Wednesday, December 31, 2008

Vanity and Higher Learning

Some dead-of-the-dark-winter thoughts from Palinurus's Unquiet Grave. On page 20: "Three faults, which are found together and which infect every activity: laziness, vanity, cowardice. If one is too lazy to think, too vain to do something badly, too cowardly to admit it, one will never attain wisdom." The idea is picked up again on page 30: "Sloth rots the intelligence, cowardice destroys all power at the source, while vanity inhibits us from facing any fact which might teach us something; it dulls all other sensation." It seems to me that Connolly here writes rather vaguely (though not falsely) about cowardice and laziness, but he sharpens a very important point about vanity. We can bring the two passages together in a single sentence: If we are not willing to do something badly we will not be sensitive to facts that might teach us something. Much more can be said on this, but the whole point of aphorism is of course to let the reader mull it over.


Laura Carter said...

I recently read in a book on postmodern theology that the temptation of modernism is pride, while that of postmodernism is sloth.

I will have to look for TUG! It is very wintry, indeed. I feel like mulling with that type of writing this season.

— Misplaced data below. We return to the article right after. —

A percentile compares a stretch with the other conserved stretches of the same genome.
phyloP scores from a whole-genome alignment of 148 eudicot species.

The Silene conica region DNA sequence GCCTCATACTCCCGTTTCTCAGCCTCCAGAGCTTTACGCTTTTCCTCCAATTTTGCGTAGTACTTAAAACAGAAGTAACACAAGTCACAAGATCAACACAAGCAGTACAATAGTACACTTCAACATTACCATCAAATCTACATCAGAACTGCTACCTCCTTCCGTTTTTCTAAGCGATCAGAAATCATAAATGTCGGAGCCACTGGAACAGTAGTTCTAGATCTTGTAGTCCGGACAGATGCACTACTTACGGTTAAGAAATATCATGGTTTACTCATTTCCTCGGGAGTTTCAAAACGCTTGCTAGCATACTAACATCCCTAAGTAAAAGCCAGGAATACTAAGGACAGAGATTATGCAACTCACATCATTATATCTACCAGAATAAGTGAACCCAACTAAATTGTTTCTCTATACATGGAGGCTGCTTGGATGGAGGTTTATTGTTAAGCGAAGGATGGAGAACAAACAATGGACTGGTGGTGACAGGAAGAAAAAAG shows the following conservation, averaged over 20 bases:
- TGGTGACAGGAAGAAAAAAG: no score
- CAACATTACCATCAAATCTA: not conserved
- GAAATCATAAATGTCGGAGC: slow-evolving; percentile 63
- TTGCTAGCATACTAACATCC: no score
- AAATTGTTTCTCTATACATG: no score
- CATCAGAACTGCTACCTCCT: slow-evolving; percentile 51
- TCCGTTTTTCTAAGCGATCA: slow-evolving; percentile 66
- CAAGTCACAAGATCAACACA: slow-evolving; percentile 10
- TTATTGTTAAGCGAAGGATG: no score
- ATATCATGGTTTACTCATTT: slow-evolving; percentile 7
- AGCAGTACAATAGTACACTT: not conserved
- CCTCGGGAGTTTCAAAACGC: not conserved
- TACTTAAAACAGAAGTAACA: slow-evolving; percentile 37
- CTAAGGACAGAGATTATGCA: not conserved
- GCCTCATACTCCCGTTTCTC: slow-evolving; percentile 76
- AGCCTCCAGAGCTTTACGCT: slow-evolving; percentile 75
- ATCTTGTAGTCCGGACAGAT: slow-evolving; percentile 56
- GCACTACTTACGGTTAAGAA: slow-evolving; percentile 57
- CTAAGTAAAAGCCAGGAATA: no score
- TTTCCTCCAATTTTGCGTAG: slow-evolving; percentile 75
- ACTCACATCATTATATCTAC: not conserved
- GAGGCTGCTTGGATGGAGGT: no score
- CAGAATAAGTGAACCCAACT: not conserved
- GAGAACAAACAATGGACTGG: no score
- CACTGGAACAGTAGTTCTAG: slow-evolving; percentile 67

Happy New Year!

Thomas Basbøll said...

Happy New Year, Laura! Yes, wintry (though the cycle does technically pass through the seasons of the year, from autumn to autumn). I recommend the 1951 edition, with Connolly's introduction.

Presskorn said...

Let me convey a Happy New Year and my appreciation of RSL with a compliment of a somewhat ‘grammatical’ nature:

Sound pedagogical advice is something which, by its nature, you can only receive from others.

PS: Are we to read ‘badly’ as an adverb or an adjective? I guess one wants to read as an adjective, since even if one wanted to commit a crime, one would like to commit it with excellence – But perhaps that’s exactly what vanity is… Perhaps one ought to be willing to do some botched jobs once in a while in order to learn something?

Thomas Basbøll said...

Thanks, Thomas. I have to say that I don't see pedagogy as one of my strong suit. I like to think I just have instructive opinions about stuff.

Happy New Year to you too.

My intuition is that "badly" in "doing something badly" is an adverb. But I'll look it up and post on it first thing next year. I think I see your point.

Presskorn said...

The relevant distinction is discussed a few times during the quick-paced postmodern marvel "Kiss Kiss Bang Bang", e.g.
around 35 seconds into this clip:

But I am not at all certain that we ought to learn grammar from the beautiful Michelle Monaghan...